There’s just something about gangsters and Hollywood: they like it; it likes them. Gangster movies have been inbreeding this love for generations, producing one golden child—a Chinatown, Goodfellas, Untouchables, or L.A. Confidential—for every litter of cross-eyed duds. The best that can be said for Gangster Squad is that it secures, for now, the position of alpha dud, the fedora-capped king of clichés. It’s less a gangster movie than a gangster mutation with tommy-gun Tourette’s.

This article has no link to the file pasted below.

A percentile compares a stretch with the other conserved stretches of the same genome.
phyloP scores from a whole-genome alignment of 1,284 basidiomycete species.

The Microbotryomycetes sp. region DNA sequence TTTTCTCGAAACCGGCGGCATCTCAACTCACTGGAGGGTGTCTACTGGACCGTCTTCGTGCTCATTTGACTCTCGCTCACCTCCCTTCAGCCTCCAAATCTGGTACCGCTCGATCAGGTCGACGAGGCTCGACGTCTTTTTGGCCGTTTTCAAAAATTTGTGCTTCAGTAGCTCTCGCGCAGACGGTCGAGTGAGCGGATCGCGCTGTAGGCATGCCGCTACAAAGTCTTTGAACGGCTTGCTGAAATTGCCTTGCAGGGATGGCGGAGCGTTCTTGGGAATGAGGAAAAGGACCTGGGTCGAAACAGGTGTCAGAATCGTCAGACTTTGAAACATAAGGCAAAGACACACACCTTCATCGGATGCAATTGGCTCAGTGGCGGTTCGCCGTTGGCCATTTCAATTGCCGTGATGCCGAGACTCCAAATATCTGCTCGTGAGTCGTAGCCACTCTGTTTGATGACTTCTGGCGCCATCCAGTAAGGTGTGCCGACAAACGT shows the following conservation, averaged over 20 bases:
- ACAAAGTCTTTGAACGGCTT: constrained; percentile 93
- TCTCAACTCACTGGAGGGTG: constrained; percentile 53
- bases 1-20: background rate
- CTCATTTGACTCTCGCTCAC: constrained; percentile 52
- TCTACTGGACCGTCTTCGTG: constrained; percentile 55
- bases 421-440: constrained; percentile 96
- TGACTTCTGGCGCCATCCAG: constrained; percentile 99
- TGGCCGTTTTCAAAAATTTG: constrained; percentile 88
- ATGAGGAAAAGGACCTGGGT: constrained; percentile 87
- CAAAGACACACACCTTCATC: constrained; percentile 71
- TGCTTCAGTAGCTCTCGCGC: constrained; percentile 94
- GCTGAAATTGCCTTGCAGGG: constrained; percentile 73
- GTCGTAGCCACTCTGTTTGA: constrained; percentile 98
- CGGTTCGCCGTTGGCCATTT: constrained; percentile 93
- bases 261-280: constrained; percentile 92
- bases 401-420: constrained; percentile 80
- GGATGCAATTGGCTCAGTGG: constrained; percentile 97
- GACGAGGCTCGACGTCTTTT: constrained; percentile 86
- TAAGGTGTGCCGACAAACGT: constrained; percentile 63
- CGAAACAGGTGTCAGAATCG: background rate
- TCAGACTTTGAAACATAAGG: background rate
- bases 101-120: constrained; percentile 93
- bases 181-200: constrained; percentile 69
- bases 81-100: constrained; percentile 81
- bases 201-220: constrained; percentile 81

“But we ain’t doing civil rights here,” protests Aibileen, an African-American maid in Tate Taylor’s The Help, based on the New York Times bestseller of the same name by Kathryn Stockett.
The “here” Aibileen refers to is the project initiated by “Skeeter”, a white lady (played by Emma Stone), to tell the stories of the domestic help from the maids’ perspective and publish them in book form.(1)